Satellite images show a massive ash cloud and shock waves spreading from the eruption.
A tsunami warning has been issued for the Tonga Islands. Tsunami warnings have also been issued as far away as New Zealand’s North Island.
Waves crossed the coastline of Tonga’s capital, Nuku’alofa, on Saturday, rolling on coastal roads and inundating property, according to CNN’s Radio New Zealand (RNZ).
RNZ, citing local media reports, reported that a convoy of police and troops rushed the king to a villa in Mata Ki Iwa, the sixth King of Tonga Tubu was evacuated from the royal palace.
RNZ said residents headed to higher ground as waves swept across the palace grounds, waterfront and main street.
RNZ said ash was falling from the sky in Nuku’alofa on Saturday evening and the phone was lost.
The Hunga-Tonga-Hongga-Hapai volcano erupted for the first time on Friday, sending a plume of ash 20 kilometers (12.4 miles) into the air, according to RNZ.
A second eruption struck Saturday at 5:26 p.m. local time, RNZ reports.
The Australian Bureau of Meteorology said it recorded a 1.2-meter (about 4 feet) high tsunami near Nuku’alofa at 5:30 p.m. local time on Saturday.
The Pacific Tsunami Warning Center said tsunami waves reached 2.7 feet (83 cm) by gauges in Nuku’alofa and waves as high as two feet in Pago Pago, the capital of American Samoa, according to Reuters.
The volcano is located about 30 kilometers (18.6 miles) southeast of the island of Funuafu in Tonga, according to RNZ.
In addition to the tsunami warning, Tonga’s meteorological services have issued warnings of heavy rain, flash floods and strong winds in land and coastal waters.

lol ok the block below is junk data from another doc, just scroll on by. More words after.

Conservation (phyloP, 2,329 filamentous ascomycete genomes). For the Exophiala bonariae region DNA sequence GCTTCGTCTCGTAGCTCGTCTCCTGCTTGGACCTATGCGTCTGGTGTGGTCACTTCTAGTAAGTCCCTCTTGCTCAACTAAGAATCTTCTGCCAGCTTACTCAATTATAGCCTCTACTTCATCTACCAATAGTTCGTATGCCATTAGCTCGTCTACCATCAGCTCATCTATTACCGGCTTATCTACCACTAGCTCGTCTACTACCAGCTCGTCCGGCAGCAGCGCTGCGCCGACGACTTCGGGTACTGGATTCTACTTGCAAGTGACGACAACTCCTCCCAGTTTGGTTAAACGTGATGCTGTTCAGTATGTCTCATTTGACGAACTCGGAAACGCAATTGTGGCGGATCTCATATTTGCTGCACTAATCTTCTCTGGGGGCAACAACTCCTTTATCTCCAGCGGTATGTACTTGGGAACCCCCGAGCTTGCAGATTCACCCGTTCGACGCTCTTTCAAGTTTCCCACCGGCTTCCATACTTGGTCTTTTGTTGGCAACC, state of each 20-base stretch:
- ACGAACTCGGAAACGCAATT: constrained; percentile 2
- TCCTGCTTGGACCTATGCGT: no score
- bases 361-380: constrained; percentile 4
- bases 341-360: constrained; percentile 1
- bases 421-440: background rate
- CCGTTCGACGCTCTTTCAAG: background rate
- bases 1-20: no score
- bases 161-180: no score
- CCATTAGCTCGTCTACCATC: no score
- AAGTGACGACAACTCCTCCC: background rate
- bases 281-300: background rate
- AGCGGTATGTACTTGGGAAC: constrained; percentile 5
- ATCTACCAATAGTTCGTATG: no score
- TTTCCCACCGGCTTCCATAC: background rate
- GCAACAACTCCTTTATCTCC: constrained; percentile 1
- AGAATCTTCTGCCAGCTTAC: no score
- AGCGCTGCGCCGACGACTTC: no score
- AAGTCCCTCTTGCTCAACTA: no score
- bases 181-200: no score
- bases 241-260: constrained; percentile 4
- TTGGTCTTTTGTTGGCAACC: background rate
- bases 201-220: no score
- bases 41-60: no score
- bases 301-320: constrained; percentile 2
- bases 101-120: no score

The nearby island of Fiji has also issued a general advice asking people living in low-lying coastal areas to “go to safety in anticipation of strong currents and dangerous waves”.
The Samoa Meteorological Service said a tsunami watch is in effect for all low-lying coastal areas of Samoa. “All people living in low-lying coastal areas are advised to stay away from beach areas,” the agency said, and the public should refrain from visiting coastal areas.
A tsunami warning has also been issued for coastal areas on the north and east coast of New Zealand’s North Island and the Chatham Islands, where “strong and unusual currents and sudden onshore eruptions” are expected, according to New Zealand’s National Emergency Management Agency. .
The official New Zealand Met Office said its weather stations across the country had noticed a “pressure rise” on Saturday night from the eruption.
A previous tsunami warning issued for American Samoa has since been rescinded, according to the NWS Pacific Tsunami Warning Center.
According to the Pacific Tsunami Warning Center, there is no risk of a tsunami for Guam and the Commonwealth of the Northern Mariana Islands from a “long-range eruption.”
The volcano was active as of December 20, but was declared dormant on January 11, according to RNZ.
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